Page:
6. The usual reason for feedback is a feedback loop between a mic and a speaker. Surely you don’t have any kick drum in the monitors, right? If you do, don’t do that. Next up is bass—is there bass in the monitor nearest the kick drum? If so, notch it as previously recommended. Next up is mains—tilt them away from the mic plane. Subs? How close is the sub to the kick drum? Subs notoriously feedback.
     
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  7. Wisebass

    Wisebass

    Jan 12, 2017
    Lost in Space
    :roflmao: Fire the drummer? :laugh::laugh::laugh: and tune the drumset!

    Hi richntiff :)

    Notch filters can help!!!

    Moving the monitors can help too. (a little bit can change a lot!!!!)

    ...or maybe fire them both? :D

    greetings

    Wise(b)ass
     
  8. Ulf_Hansson

    Ulf_Hansson

    Apr 15, 2014
    Well, why the source of the problem may be correct I don't agree with the solution. I definitely like to get the BD in my monitor and if the gig doesn't support IEMs (like o a lot of festivals), that means kick in my monitor. And the drummers I know would not accept it!

    Tuning/damping the drums and careful use of spectrum analyzer plus parametric eq (notch filter) or feedback destroyer is the way to do it.
     
    Garret Graves likes this.
  9. Wasnex

    Wasnex

    Dec 25, 2011
    With the right tools and technique, it can definitely be done at a volume that will rattle everyone's bones. With less tools and skill, perhaps one only needs to hear primarily the bass drum attack instead of the boom. As a bass player, I definitely don't want to hear the boom of the bass drum, as the boom will tend to mask the sound of my bass. When running wedges, I prefer for my entire monitor mix to have an HPF at >150HZ unless my bass amp goes kaput.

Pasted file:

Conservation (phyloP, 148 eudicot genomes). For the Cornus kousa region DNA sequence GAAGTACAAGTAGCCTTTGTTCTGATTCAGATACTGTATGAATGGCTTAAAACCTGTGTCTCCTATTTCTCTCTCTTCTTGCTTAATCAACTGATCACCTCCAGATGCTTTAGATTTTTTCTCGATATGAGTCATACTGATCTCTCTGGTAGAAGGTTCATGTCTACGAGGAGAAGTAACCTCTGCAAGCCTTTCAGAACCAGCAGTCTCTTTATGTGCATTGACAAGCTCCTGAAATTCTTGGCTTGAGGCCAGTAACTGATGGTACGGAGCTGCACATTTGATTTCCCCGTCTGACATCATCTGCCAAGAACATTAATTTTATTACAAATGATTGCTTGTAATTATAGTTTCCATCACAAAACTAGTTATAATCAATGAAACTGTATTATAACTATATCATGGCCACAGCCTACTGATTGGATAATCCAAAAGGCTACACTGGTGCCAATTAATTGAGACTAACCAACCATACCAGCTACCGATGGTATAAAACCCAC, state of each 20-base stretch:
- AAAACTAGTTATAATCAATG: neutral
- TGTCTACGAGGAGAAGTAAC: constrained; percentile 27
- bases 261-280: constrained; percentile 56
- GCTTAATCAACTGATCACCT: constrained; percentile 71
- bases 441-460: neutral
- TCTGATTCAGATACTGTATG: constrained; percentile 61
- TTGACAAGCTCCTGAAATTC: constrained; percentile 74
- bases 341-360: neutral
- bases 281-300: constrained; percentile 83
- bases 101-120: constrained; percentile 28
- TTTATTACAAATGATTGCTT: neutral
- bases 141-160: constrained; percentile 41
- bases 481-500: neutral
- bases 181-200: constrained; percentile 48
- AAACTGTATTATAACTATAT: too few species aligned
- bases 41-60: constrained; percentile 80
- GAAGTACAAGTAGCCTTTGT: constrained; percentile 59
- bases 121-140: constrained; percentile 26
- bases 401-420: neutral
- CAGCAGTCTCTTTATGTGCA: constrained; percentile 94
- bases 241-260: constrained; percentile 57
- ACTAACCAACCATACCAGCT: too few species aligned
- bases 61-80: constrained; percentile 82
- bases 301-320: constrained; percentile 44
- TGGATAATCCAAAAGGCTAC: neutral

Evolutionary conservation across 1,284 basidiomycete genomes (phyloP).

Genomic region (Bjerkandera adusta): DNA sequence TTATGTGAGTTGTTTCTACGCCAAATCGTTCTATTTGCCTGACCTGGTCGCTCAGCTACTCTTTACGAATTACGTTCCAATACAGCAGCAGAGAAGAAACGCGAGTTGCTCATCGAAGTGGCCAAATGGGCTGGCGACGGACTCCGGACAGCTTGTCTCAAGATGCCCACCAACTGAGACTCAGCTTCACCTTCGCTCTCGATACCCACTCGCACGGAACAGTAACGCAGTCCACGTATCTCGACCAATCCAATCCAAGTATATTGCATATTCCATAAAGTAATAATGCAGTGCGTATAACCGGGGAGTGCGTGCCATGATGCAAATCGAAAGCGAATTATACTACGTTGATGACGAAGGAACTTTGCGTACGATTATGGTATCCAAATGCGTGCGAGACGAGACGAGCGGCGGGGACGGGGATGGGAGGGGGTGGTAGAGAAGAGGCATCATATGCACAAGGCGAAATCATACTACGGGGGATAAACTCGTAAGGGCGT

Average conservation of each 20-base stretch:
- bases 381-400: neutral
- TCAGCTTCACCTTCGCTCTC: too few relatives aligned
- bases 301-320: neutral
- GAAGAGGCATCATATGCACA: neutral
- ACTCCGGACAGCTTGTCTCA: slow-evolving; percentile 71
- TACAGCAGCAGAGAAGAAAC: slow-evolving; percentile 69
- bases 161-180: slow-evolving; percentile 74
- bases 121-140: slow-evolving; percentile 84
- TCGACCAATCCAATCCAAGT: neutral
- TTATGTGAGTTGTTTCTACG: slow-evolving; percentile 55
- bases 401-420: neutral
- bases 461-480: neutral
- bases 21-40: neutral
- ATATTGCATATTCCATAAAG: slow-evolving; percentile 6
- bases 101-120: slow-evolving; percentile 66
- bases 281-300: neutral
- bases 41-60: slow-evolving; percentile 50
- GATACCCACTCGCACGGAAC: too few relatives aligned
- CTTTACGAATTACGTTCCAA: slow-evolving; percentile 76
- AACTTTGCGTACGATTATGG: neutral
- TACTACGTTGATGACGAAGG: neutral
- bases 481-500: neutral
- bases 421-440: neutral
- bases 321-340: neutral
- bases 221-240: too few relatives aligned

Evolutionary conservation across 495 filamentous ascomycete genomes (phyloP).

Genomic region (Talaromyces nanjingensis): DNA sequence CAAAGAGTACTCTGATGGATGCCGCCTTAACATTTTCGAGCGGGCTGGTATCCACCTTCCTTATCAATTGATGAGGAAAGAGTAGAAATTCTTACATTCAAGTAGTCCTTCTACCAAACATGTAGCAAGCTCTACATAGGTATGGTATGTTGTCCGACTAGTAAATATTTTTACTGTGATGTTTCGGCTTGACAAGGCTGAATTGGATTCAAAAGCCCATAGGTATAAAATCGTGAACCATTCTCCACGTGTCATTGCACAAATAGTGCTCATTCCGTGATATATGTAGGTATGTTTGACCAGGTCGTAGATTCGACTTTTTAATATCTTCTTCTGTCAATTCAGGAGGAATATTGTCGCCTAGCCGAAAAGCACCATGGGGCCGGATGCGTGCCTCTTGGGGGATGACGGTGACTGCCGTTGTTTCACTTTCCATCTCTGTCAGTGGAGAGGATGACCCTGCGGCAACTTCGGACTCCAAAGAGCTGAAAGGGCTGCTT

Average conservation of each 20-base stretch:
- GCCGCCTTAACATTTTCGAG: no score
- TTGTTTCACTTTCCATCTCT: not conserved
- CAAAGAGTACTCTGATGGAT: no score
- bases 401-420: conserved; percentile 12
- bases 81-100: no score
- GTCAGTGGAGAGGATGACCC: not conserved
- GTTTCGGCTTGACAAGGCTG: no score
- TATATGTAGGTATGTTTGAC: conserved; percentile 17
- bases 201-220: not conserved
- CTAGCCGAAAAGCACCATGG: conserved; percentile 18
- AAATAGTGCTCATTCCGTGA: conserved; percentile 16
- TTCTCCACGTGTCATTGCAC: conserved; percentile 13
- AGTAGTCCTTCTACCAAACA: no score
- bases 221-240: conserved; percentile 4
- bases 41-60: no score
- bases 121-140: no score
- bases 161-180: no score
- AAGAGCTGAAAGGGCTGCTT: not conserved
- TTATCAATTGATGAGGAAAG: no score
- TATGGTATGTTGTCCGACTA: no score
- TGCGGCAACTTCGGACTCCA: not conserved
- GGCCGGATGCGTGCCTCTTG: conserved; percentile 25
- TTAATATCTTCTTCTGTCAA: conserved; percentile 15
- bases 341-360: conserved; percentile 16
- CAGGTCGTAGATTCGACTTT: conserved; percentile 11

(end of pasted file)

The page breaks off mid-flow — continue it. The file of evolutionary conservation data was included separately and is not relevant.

10. pigpen1

    pigpen1 Supporting Member

    Aug 2, 2017
    Probably 75% of the acts I mixed had kick in the drum monitor.
     
  11. pigpen1

    pigpen1 Supporting Member

    Aug 2, 2017
    You have kick in your wedge, plus the drummers? Your bass in his mix? I'm assuming separate mixes here.
     
  12. Ulf_Hansson

    Ulf_Hansson

    Apr 15, 2014
    Sure. Kick plus hihat is what I need from the drummer.
     
  13. bucephylus

    bucephylus Supporting Member Commercial User

    Aug 18, 2002
    General Manager TecPadz LLC
    I prefer to focus on the snare. Guess it depends on whether you attend a church where they clap on the 1 and 3 or a church where they clap on the 2 and 4.
     
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  14. Wasnex

    Wasnex

    Dec 25, 2011
    Something to consider...the feedback loop can exist between any mic and any speaker. This means the feedback may not have anything to do with the bass drum mic at all. This is why it's a good thing to run the subs off an aux so only low frequency instruments like bass and bass drum are sent to the subs. Also a good reason to run HPF on all channels as high as possible without overly degrading the low frequency response of the signal source...IMHO some rolloff of the low end is actually desired for most sources.
     
    Last edited: May 10, 2018
  15. Stumbo

    Stumbo Wherever you go, there you are. Supporting Member Commercial User

    Feb 11, 2008
    the Cali Intergalctic Mind Space
    Song Surgeon slow downer software- full 4 hour demo
    Broughton HPF/LPF on the kick.
    Adjustable from 25-160 on the low end and 20k-330 on the high end.
    Set at about 45 low and 500 on the high, depending.

    HPF on the bass set about 60-80hz.

    That's a start that should work on most gigs as a baseline (no pun intended).